Building on top of the already strong visual appeal, the games style of combat is very unique in the strategy genre and adds an amazing sense of pressure usually completely absent in games of this type. During a fight, there are so many things happening visually that its almost overwhelming. From the dynamic camera angles youll see soldiers running back and forth, dodging bullets, carrying out your orders to lob grenades. Youll see rockets and tracers kicking up dirt on the ground in front of you, and to top it all off—the view through the crosshairs can be quite nerve-wracking. When your cannon is loaded and a bead is drawn on your enemy, instead of pushing a button and watching the damage being dealt you actually look through the cannons reticule. While still being able to see everything happening on the battlefield, an accuracy counter starts ticking, and when it reaches an acceptable probability of hitting the mark, you pull the trigger. Its very involving for the player, and between the rockets red glare and the bombs bursting in air, you almost want to find a foxhole and jump in while screaming for mommy.

Unfortunately, for every one thing the game does right there seems to be another thing that drags it down. I find it very odd that Konami would turn out a game that seems to drift off course as much as Ring Of Red does, and I wonder if some espionage forces might have intercepted the games plans on the way to the CD press and sabotaged it.

The thing that most people will notice right away is that a lot of the games menus and character pieces consist of low-tech, hand-drawn still pictures. Now, there is nothing wrong with hand-drawn art (Im a big fan of it, actually), so dont misunderstand me, but theres absolutely no animation anywhere, and all of the character portraits have exactly one picture to look at. There are no different facial expressions no matter what theyre saying, and theres so little variety in the backgrounds for menus and text that the game feels as though the art team didnt really bother putting much time into anything besides the amazing 3-D battles. While the art present is generally good, it isnt up to the high standards I expect from Konami, and theres just not enough emphasis on it to make the presentation feel polished and deliberate. As it is, it comes off like the developers ignored this facet if the game and only gave the absolute minimum effort required.

Some other things that help kill any feeling of "high-quality" in the character department are the complete lack of voices, the shoddy rush-job of a translation and the fairly boring central plot. Since all of the story and characterization are told through voice-free text, its staggering that there are this many examples of awkward sentences, simple grammatical errors and just plain BAD writing. Its never as bad as the now-infamous "All your base," but some of the dialogue makes no sense at all and really prevents the player from developing serious connections to the characters. One of the worst instances of this is when the player is asked a question like "What do you think Ryoko is worried about?" and the only options available are "Yes" or "No"! I find it intolerable when a respectable company like Konami skips over something as simple as this, since this type of cost cutting only serves to tarnish the overall package.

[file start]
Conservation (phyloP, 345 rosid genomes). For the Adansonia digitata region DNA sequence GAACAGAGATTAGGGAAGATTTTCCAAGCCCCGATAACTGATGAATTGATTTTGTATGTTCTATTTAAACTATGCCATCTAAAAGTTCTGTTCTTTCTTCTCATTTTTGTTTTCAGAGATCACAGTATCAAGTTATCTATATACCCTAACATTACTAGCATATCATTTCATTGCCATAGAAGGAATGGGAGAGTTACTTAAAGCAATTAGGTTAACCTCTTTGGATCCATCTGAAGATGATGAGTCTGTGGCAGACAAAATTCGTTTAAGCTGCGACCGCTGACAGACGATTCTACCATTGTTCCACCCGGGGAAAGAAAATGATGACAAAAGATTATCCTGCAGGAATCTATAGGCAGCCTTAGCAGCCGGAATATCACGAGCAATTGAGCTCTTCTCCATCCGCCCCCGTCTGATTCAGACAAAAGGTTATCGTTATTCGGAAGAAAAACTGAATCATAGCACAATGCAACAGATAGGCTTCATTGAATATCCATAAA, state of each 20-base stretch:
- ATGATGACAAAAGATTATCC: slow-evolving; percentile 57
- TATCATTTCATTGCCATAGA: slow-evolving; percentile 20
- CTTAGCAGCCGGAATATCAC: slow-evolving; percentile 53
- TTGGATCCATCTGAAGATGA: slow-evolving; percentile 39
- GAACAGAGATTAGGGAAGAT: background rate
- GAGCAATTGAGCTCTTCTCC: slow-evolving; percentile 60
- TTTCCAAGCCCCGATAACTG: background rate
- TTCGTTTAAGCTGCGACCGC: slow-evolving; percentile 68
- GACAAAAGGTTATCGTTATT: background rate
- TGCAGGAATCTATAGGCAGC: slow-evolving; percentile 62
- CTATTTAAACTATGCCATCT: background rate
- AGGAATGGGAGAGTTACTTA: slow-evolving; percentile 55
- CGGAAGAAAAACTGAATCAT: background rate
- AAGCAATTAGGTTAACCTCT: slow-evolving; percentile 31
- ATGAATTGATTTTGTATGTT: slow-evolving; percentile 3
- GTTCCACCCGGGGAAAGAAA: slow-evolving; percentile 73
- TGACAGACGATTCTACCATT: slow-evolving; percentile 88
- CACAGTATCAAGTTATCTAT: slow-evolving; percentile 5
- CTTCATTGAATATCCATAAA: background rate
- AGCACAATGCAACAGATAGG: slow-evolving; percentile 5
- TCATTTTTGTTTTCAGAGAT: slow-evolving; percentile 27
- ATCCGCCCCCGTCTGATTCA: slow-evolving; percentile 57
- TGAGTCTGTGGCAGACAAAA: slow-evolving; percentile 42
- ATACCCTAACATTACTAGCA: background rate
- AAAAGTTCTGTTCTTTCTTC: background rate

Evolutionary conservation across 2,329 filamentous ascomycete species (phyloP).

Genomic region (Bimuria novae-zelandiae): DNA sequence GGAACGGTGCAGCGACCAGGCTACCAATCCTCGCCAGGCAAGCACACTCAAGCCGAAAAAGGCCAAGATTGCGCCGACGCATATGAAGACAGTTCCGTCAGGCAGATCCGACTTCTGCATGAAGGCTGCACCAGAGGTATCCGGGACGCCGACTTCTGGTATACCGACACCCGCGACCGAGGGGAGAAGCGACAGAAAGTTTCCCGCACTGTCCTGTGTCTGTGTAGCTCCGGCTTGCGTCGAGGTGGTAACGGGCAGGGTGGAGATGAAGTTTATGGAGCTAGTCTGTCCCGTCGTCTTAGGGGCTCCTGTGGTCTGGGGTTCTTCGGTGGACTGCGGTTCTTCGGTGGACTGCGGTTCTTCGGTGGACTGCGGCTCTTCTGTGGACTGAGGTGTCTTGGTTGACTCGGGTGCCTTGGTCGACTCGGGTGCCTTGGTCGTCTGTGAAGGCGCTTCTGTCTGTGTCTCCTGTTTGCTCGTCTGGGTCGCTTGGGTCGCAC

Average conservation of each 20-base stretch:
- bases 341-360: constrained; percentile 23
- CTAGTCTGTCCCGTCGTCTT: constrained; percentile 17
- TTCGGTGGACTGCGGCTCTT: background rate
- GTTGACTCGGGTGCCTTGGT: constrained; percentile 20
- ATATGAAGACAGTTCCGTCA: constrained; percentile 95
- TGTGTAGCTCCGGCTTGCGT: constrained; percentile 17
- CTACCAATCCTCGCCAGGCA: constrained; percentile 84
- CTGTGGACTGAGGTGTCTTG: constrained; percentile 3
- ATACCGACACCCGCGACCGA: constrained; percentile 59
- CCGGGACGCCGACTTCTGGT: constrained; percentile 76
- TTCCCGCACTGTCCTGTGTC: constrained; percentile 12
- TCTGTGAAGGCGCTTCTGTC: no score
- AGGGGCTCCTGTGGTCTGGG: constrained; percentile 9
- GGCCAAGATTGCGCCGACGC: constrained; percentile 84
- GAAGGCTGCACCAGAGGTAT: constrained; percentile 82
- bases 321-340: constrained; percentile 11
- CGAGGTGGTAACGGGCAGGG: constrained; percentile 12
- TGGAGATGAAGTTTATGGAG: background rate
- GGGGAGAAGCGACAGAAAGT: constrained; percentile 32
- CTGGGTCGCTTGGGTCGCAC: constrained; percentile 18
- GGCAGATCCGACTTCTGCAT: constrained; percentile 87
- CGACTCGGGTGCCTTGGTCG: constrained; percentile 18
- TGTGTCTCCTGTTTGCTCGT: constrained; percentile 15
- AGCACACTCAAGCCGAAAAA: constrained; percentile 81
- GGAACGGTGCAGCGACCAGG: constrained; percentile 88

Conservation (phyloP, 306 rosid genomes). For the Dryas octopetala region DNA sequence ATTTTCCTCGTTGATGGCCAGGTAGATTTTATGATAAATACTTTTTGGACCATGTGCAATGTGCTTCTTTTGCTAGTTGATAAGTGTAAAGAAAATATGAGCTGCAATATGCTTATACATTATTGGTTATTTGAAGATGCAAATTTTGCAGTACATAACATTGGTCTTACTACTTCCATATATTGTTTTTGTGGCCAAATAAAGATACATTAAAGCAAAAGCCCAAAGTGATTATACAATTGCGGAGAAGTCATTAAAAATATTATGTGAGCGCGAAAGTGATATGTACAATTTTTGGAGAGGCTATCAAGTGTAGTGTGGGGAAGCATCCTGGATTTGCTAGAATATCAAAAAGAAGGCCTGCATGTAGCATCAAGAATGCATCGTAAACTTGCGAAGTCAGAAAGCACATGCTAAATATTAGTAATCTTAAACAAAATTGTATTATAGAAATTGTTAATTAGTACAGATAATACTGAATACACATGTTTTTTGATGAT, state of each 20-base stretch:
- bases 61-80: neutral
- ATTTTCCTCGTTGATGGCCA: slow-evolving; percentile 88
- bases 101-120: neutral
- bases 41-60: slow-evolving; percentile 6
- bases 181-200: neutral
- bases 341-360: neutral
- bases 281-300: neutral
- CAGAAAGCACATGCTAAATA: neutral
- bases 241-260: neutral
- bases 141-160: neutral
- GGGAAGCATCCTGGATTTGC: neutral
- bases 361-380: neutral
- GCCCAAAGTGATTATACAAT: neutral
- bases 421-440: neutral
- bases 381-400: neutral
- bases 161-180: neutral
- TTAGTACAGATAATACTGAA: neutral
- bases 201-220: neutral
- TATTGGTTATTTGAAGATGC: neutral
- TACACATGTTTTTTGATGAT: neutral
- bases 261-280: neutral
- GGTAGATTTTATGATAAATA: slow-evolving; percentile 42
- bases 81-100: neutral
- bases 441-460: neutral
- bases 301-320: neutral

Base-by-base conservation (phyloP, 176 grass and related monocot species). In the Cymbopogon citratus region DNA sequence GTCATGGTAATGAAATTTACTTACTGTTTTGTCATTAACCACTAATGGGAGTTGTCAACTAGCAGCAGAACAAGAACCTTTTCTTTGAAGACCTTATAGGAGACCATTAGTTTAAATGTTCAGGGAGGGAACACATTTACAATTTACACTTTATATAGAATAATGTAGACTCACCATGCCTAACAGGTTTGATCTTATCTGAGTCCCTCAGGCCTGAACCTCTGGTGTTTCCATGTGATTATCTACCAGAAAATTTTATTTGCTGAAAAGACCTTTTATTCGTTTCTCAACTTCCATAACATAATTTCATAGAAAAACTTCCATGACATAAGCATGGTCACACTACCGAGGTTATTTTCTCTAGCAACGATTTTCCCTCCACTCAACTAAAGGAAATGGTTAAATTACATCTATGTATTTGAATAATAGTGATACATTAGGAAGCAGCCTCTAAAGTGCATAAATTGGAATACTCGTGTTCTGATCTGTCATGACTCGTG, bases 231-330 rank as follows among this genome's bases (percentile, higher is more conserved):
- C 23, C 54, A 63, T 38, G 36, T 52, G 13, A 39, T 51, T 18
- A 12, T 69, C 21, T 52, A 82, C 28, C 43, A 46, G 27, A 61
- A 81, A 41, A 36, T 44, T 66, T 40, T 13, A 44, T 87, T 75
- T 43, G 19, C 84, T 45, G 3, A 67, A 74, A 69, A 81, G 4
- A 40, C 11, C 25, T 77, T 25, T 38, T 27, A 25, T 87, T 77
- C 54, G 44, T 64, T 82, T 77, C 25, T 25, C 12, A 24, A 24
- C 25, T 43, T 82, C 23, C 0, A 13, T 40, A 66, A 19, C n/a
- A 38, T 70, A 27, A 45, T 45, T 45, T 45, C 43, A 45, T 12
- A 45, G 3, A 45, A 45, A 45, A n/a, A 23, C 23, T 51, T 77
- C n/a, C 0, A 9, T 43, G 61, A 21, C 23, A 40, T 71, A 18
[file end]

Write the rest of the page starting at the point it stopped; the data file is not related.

Disrespectful mistakes like the translation quality are bad enough, but when you take into account that almost all of the story revolves around convoluted political jockeying between states told through written text, its not very accessible or easy to get into, much less care about. None of the characters really seem to shine through at any point (although it does get slightly better towards the end), but trying to stay interested in the different diplomatic developments is about as fun as watching congress debate tax reform for peat moss growers on C-Span.

Last, and in this case certainly the most significant thing to mention is the overall pace of the game. While strategy games have not traditionally been known for fast action, Ring Of Red gives an all-new meaning to "long-term gameplay." The game moves at a snails pace due to the extremely long battle sequences that basically drag on for two reasons. The first is that you cant turn off or skip the various action animations, and the other is that each encounter must last for a specific amount of time. Since its pretty rare that one of your AFWs will destroy an enemy unit in one turn, youre effectively forced to watch a solid 90 seconds per encounter with the clock pausing during the animations, multiplied by at least two to three melees required to take out each enemy. Multiply that number by battles that can have up to 24 enemies to eliminate, and what you get are skirmishes that easily last between three to four hours apiece! Fortunately, the developers did include an in-battle save feature (contrary to what some other "major" sources have erroneously reported—read the manual, you amateurs), but the slow pace and extreme length of the battles is exhausting and somewhat demoralizing. The game started to seriously try my patience before I was even halfway through, which is never a good sign. It literally felt as though I was actually a soldier on the front lines of some hostile country and had no idea when the war would come to an end.

Without dwelling on the negatives any longer, Ring Of Red is one of those rare games that I end up being completely torn on. There are so many things to like about the game, such as the appealing setting as well as the original take on combat, but the game is prevented from fully delivering on its promise by some poor decisions which hold it back. The end result is that Ring Of Red becomes a better-than-middling game that by all rights should have been much, much more. Most gamers will find it quite exciting and appealing with the sharp graphics and chaotic battles during the first few hours, but there is an almost overwhelming amount of patience required to actually finish it, and Id be willing to bet that none but the hardcore strategy fan will have the endurance and willpower to see the war to its end.Rating: 7.5 out of 10

Category Tags
Platform(s): PS2  
Developer(s): Konami  
Publisher: Konami  
Genre(s): Strategy/Sim  
ESRB Rating: Teen (13+)  
Articles: Game Reviews